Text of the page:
piero scaruffi, THE BEATLES and ELVIS PRESLEY
The Beatles and Elvis Presley
There's a movie titled Who Is Harry Kellerman and Why Is He Saying Those Terrible Things About Me? It stars Dustin Hoffman as a singer-songwriter whose reputation was smeared with false rumors by the mysterious Harry Kellerman.
Things like that also happen in real life. Sometimes it's through malice and sometimes it's through ignorance.
Now, there's a music critic by the name of Piero Scaruffi. He doesn't like the Beatles. He doesn't like Elvis Presley. Some cynics might say Scaruffi is like a character we've all seen in countless Westerns. You know... the young punk with a gun who wants to make a name for himself by gunning down the famous old gunslinger. I, myself, don't believe this. I think Scaruffi is sincere in his musical tastes and he's entitled to them. I just think he has a case of Harry Kellermanitis.
About The Beatles...
Scaruffi writes, "Contemporary musicians never spoke highly of the Beatles and for a good reason. They could not figure out why the Beatles' songs should be regarded more highly than their own."
Brian Wilson was the creative force behind the Beach Boys. The Beach Boys were America's top pop group in 1964 when the Beatles arrived.
"I was sitting around a table with friends, smoking a joint, when we heard Rubber Soul for the very first time, and I'm smoking and I'm getting high, and the album blew my mind because it was a whole album with all good stuff! It flipped me out so much I said, 'I'm gonna try that, where a whole album becomes a gas.'" -- Brian Wilson
The book "Heroes and Villains: The True Story of The Beach Boys" (in quotations) reveals this about Brian...
"Despite Brian's tremendous musical accomplishments, the shadow of the Beatles had fallen across him, obscuring any pleasure he may have felt. To make it worse, Brian loved the Beatles' music and was in awe of their musical progression."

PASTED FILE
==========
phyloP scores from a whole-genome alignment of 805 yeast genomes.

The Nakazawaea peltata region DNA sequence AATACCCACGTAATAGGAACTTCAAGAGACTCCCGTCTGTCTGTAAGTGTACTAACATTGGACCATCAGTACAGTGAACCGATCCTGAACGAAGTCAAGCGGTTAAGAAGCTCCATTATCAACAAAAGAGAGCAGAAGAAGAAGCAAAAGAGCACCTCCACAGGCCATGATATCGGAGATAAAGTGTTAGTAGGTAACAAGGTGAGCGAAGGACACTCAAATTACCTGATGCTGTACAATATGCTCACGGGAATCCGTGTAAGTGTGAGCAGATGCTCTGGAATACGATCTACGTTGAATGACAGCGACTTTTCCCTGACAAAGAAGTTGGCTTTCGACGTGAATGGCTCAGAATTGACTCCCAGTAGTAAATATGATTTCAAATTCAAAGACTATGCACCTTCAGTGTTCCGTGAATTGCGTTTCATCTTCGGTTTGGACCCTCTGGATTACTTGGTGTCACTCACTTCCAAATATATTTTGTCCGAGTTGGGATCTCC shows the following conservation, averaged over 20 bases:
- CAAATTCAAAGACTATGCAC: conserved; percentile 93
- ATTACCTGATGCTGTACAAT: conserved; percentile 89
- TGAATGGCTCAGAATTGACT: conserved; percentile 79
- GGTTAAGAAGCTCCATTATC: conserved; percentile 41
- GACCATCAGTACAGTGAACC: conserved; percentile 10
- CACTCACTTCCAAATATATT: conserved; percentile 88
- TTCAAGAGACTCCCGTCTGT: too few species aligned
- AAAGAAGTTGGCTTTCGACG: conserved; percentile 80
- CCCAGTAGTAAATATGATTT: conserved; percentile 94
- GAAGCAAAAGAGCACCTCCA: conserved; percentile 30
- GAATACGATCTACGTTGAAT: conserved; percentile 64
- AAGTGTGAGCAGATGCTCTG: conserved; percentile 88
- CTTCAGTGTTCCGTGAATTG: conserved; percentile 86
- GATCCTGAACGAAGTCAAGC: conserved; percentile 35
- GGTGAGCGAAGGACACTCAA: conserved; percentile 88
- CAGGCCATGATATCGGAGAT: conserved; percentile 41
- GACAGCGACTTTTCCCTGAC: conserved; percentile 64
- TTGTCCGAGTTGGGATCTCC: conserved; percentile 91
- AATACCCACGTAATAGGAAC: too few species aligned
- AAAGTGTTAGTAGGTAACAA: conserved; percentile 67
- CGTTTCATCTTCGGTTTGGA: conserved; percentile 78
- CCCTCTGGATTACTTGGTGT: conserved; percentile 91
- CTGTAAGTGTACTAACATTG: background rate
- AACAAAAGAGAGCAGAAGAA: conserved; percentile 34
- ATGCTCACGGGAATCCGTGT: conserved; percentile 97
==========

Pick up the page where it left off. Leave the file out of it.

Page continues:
The follow-up to Pet Sounds was to be an album titled Smile. Brian Wilson abandoned the project. A contributing factor was "the release of two new Beatles singles, Penny Lane and Strawberry Fields Forever, so wondrous and different-sounding that Brian was crushed." At a recording session for Smile approximately three weeks before Capital Records would announce it was scrapped, Paul McCartney stopped by and "spoke enthusiastically about a new Beatles album to be released the following month - Sergeant Pepper's Lonely Hearts Club Band. When Brian finally heard the album, he was shattered."
Roger McGuinn was the founder of the Byrds, a group that pioneered folk rock, psychedelic rock and country rock.
"Beatles inspired the Byrds. They were the driving force that got me to incorporate folk and rock." --Roger McGuinn
John Phillips was the founder of The Mamas and the Papas. Along with the Beach Boys and the Lovin' Spoonful, they were one of the three most successful American groups of the 1960s during the British Invasion.
"They (the Beatles) showed that intelligent people could work in rock and make their intelligence show." -- John Phillips
The list of Beatles contemporaries appreciating their music and recording cover versions of their songs, shortly after the originals were released, is a diverse group of artists.
Here are just fifty of those contemporaries and fifty of the Beatles songs they sang. The year of the cover version is given.
Al Green - Get Back (1969)
Andy Williams - Michelle (1966)
Aretha Franklin - Let It Be (1970)
Barbara Streisand - Good Night (1969)
Beach Boys - Tell Me Why (1965)
Billy Preston - I Got a Feeling (1970)
Brenda Lee - She Loves You (1965)
Brian Auger & the Trinity - A Day in the Life (1968)
Chubby Checker - Back in the U.S.S.R. (1969)
Deep Purple - Help (1968)
Del Shannon - From Me To You (1963)
Dion - Blackbird (1970)
Ella Fitzgerald - A Hard Day's Night (1965)
Fats Domino - Lady Madonna (1968)
5th Dimension - All You Need Is Love (1971)
Four Tops - Got To Get You Into My Life (1969)
Gary Lewis & The Playboys - Run For Your Life (1966)
George Benson - Oh! Darling (1970)
Gladys Night & The Pips - The Long and Winding Road (1971)
Grass Roots - You've Got To Hide Your Love Away (1966)